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Status anxiety

Why did Boris quit? I suspect he doesn’t want to be leader right now

Quitting doesn’t have to be a sign of weakness... just ask Nigel Farage

9 July 2016

9:00 AM

9 July 2016

9:00 AM

Brits don’t quit,’ said David Cameron two weeks ago, to which the obvious rejoinder is: ‘Oh but they do!’ The list of quitters since the referendum seems to grow every day, the latest being Nigel -Farage. Everyone made the same joke when they heard he had resigned — ‘How long for?’ — but when I bumped into Suzanne Evans earlier this week she told me he was still in charge. ‘I think he was giving notice of his intention to resign, but hasn’t put a date on it,’ she said. She was paying close attention, given that she became the interim leader the last time Nigel quit and lasted precisely three days.

I hope it’s permanent this time, if only to disprove Enoch Powell’s famous maxim. To go out on such a high, having achieved the summit of your ambitions, is quite something. What other party leader in the modern era has departed at their moment of greatest triumph? It can’t be done in a normal democratic contest because to pull off a comparable feat you’d have to resign straight after leading your party to victory, which would be a bit odd. It’s only possible after winning a referendum.

The general view on quitting is that it’s a bit pathetic, but few would dispute Farage has made the right decision and a case can be made for the Prime Minister, too. -Leavers and Remainers are split on this. Some Leavers, like me, believe Cameron could have stayed on and, had he done so, minimised the panic caused by the result. It will all be all right, of course, but a sense of continuity after such a dramatic moment in Britain’s -history would have been a welcome -palliative.

Nonsense, say the Remainers, who insist he had to fall on his sword after losing a contest he’d staked his reputation on. They acknowledge it’s contributed to the chaos we -currently find ourselves in, but claim it was absolutely inevitable, just like every other negative consequence of -voting to leave, all of which they -foresaw with Nostradamus-like -clarity. -(Pro-ject Fear has become Project Told You So.)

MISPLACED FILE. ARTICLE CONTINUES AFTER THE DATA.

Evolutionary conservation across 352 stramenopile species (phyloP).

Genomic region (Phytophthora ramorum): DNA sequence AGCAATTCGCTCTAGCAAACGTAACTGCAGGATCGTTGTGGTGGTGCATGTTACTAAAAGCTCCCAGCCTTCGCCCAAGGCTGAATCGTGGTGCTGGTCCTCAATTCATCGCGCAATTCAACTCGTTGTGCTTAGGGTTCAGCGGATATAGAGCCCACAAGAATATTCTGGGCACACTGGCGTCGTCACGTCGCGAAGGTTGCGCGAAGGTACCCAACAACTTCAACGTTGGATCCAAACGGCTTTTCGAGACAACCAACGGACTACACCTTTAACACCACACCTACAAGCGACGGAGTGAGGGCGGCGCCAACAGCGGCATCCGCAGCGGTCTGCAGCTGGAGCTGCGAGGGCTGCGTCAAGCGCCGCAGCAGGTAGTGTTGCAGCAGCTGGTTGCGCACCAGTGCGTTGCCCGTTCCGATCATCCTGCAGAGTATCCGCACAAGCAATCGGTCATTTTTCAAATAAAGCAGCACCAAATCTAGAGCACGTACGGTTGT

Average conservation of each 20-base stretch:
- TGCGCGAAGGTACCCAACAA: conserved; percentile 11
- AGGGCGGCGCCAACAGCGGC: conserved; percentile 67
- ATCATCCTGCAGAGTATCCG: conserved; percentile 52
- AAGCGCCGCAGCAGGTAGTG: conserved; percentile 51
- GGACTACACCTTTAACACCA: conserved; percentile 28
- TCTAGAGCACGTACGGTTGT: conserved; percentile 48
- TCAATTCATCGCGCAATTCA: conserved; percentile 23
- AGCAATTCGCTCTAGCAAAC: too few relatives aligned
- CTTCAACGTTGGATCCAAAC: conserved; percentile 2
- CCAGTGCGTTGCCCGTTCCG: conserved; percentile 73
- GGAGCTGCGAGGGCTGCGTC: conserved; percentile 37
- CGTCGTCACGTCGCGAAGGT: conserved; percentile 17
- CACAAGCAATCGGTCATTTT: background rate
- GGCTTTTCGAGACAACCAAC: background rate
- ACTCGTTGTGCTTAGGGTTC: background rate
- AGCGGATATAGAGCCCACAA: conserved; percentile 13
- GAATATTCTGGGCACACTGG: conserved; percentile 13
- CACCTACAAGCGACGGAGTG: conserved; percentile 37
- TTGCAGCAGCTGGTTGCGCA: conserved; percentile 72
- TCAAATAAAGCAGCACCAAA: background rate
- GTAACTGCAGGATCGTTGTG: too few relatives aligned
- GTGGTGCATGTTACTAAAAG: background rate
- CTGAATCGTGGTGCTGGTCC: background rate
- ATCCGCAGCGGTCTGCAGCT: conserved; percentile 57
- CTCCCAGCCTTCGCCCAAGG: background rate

What about Boris? He’s been the most widely criticised of the three big quitters. ‘He is like a general who marches his army to the sound of the guns and the moment he sees the battleground he abandons it,’ said Michael Heseltine. A tad unfair, given that it overlooks the actions of his chief adjutant, but then Heseltine is the Ayatollah Khomeini of the Republic of Remainia.

Could Bojo have fought on after the Gover had entered the race? -Possibly, but I suspect he doesn’t want to be leader at this particular moment. The ball has come loose from the scrum, but if he’d picked it up and ran with it he would have found himself in the same position as the ostrich in Bedknobs and Brooksticks, suddenly facing an oncoming horde of rhinos, crocodiles and -warthogs. Safe to say, Boris hasn’t given up on his dream.

All of which is a long-winded way of saying that quitting isn’t necessarily a sign of weakness. You have to assess the likelihood of achieving your objective and weigh the benefits of hanging in there against the costs of withdrawing. Among those costs is being labelled a ‘quitter’, but it’s a hallmark of maturity if you don’t attach too much significance to that. I know this from bitter experience.

In 2005, Lloyd Evans and I wrote a sex farce set at The Spectator in which Boris was the central -character. Called Who’s the Daddy?, it was a big success, enjoying a sold-out run at the King’s Head in Islington and being named Best New Comedy at the -Theatregoers’ Choice Awards. Several producers offered to take it into the West End, but Boris begged us not to and he’d been such a good sport about the whole thing — not sacking us, for instance — that we -decided to do the decent thing. In any case, we thought, we’ll just write another.

Our second play was called A Right Royal Farce and in spite of the success of our first, we couldn’t find anyone willing to produce it. The -reason for this was -obvious, in -retrospect: it was terrible. But I refused to give up. Through sheer, bloody-minded persistence, I -managed to get it on and, not surprisingly, it was an unqualified disaster. The Evening Standard’s drama critic described it as the worst play to grace the London stage since the Blitz. Like Nigel Farage, I should have quit while I was ahead.

Toby Young is associate editor of The Spectator.

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